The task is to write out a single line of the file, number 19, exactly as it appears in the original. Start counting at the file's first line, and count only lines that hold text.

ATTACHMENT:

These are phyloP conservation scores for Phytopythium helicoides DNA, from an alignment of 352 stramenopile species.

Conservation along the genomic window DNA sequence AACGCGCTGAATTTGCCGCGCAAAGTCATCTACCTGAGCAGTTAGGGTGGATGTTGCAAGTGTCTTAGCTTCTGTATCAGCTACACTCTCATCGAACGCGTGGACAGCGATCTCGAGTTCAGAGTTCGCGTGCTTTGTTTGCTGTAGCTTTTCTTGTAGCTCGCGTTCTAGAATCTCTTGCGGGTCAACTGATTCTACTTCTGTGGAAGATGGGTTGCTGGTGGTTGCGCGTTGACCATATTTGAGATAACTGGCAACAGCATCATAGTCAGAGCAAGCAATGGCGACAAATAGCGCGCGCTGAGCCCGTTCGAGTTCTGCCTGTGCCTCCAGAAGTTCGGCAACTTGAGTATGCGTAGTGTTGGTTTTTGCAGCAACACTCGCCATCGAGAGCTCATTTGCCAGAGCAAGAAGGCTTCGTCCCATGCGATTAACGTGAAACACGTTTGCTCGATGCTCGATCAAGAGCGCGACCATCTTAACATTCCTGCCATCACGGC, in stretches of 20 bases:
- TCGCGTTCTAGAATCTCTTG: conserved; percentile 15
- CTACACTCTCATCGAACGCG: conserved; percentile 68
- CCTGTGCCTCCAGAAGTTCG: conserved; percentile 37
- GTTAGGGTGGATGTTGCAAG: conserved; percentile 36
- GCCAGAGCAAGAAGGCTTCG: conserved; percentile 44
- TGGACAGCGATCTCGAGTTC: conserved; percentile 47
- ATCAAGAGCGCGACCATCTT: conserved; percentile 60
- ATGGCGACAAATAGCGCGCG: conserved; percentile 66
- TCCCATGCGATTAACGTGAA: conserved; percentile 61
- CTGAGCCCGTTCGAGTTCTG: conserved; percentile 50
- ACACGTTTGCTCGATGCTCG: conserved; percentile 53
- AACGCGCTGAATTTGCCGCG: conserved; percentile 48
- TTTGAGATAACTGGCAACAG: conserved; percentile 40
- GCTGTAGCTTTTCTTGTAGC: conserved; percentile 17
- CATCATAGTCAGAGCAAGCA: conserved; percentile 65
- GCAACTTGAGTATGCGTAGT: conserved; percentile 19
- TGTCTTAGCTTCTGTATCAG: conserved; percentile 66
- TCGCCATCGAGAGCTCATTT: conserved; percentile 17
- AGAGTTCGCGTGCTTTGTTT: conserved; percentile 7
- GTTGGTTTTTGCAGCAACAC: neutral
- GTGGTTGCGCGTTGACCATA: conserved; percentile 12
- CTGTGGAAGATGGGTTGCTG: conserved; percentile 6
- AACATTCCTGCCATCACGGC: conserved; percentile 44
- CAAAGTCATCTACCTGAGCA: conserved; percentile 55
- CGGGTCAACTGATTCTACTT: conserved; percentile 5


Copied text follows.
- TGTCTTAGCTTCTGTATCAG: conserved; percentile 66